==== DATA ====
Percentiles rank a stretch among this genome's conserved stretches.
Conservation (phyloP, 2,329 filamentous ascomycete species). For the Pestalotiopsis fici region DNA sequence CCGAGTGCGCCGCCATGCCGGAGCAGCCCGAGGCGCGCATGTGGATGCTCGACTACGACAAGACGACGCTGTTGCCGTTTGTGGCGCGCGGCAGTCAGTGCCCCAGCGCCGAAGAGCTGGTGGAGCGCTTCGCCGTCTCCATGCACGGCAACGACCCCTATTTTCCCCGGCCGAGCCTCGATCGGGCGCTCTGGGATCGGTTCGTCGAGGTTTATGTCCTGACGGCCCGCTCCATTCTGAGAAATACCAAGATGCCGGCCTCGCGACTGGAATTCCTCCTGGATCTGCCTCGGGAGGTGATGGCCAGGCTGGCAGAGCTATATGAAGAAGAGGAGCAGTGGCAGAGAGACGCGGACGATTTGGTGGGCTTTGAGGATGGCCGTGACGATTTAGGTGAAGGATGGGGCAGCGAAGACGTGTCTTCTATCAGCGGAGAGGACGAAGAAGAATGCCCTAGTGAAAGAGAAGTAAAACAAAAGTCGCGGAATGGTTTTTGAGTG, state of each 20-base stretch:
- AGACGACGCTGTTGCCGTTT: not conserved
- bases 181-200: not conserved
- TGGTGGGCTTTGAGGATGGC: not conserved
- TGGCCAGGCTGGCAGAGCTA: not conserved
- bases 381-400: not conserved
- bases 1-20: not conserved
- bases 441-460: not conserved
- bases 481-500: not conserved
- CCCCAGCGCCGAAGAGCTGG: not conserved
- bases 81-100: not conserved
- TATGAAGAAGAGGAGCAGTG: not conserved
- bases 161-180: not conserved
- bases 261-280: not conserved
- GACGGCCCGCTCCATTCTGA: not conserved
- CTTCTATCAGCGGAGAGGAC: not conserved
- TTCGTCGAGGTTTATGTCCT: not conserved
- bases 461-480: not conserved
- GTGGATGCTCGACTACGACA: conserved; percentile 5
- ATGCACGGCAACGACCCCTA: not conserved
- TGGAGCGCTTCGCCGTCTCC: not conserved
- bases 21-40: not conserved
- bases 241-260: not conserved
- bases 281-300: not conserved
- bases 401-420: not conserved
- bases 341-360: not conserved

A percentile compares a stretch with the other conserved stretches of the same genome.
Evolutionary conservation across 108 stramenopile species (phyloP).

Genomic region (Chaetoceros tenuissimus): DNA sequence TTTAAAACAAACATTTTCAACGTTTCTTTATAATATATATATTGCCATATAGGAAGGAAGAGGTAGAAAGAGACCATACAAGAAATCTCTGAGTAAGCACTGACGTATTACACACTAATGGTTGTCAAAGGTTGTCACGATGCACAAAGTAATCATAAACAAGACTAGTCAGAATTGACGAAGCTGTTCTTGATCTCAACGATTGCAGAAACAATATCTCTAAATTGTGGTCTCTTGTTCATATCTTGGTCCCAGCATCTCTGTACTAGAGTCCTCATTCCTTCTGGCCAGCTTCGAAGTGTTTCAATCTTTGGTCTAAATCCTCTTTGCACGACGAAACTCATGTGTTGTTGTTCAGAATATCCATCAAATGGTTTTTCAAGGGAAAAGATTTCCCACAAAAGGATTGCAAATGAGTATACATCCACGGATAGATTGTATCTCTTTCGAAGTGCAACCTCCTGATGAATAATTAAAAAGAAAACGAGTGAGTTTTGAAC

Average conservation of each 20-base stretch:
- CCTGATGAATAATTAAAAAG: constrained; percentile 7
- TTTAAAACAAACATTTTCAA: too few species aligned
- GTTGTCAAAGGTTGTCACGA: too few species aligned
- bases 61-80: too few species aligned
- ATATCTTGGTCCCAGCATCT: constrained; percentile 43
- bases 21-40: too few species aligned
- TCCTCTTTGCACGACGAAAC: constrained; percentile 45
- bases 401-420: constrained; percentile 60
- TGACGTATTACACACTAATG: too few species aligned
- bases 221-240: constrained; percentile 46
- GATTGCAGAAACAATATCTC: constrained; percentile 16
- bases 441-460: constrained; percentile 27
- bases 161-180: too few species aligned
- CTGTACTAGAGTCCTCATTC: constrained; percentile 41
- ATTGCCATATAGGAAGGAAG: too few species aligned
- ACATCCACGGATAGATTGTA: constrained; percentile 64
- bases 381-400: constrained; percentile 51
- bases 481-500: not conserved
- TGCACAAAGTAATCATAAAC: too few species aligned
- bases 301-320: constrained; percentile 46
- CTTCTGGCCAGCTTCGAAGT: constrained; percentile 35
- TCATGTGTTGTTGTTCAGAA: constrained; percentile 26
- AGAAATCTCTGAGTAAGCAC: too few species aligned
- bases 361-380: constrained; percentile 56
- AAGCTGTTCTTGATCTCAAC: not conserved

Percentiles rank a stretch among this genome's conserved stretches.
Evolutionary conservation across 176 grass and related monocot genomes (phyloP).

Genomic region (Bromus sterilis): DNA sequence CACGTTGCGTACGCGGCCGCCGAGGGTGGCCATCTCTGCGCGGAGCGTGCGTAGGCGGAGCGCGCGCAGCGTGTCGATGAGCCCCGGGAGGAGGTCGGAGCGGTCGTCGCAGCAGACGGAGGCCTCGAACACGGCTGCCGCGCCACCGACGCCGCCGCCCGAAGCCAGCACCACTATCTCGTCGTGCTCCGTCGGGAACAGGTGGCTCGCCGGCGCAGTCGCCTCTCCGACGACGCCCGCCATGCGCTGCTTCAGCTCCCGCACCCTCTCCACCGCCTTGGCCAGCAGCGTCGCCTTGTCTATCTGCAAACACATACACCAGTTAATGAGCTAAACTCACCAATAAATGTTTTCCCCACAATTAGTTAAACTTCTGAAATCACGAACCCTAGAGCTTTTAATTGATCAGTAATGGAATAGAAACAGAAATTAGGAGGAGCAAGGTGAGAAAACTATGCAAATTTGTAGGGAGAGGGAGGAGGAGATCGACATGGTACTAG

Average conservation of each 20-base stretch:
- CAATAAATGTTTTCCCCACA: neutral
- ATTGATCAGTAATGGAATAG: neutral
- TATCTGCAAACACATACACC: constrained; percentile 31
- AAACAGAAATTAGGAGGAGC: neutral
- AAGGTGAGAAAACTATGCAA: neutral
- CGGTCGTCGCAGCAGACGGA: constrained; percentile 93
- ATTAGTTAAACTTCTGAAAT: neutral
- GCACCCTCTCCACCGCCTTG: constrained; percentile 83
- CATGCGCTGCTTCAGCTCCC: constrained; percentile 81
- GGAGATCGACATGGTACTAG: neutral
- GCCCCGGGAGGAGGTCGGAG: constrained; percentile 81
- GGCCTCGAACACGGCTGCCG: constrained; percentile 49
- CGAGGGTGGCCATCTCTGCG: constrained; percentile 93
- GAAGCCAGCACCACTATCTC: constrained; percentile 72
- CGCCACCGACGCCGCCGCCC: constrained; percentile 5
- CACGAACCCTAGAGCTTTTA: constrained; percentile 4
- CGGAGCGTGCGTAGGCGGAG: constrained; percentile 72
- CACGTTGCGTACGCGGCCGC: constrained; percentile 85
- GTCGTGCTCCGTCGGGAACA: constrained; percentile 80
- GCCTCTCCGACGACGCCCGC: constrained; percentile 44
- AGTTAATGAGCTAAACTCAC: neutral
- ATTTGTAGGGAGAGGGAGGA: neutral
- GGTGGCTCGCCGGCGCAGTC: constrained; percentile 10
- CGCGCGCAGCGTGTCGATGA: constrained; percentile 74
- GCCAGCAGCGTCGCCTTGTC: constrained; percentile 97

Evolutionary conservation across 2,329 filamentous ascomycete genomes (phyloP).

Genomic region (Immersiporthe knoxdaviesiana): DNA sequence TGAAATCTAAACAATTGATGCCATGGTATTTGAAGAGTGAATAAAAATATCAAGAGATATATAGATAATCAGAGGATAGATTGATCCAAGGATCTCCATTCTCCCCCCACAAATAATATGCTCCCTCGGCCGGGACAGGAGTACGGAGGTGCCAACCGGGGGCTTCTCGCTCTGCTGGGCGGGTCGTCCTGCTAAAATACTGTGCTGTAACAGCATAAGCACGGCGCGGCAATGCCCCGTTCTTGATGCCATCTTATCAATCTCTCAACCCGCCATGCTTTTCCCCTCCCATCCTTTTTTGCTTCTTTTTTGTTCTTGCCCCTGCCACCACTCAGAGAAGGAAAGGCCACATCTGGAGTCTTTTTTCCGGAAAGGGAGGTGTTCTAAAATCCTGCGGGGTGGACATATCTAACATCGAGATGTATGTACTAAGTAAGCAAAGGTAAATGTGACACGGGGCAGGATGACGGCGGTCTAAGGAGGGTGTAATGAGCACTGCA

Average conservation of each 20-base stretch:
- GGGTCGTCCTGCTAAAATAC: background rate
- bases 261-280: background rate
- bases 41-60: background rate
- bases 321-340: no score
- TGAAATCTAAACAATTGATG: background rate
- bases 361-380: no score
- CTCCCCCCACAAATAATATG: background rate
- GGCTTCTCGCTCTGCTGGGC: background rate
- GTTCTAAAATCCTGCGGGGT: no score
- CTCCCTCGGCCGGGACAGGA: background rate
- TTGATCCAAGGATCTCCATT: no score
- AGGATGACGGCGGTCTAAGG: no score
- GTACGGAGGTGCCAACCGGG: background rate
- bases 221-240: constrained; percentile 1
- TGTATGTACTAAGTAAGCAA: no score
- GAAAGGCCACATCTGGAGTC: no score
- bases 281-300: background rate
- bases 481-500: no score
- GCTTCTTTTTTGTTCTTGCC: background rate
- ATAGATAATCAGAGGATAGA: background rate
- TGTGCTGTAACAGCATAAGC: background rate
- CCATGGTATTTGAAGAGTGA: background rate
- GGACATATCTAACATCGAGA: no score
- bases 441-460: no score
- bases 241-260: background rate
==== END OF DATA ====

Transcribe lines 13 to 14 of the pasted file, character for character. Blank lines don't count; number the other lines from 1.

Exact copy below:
- TATGAAGAAGAGGAGCAGTG: not conserved
- bases 161-180: not conserved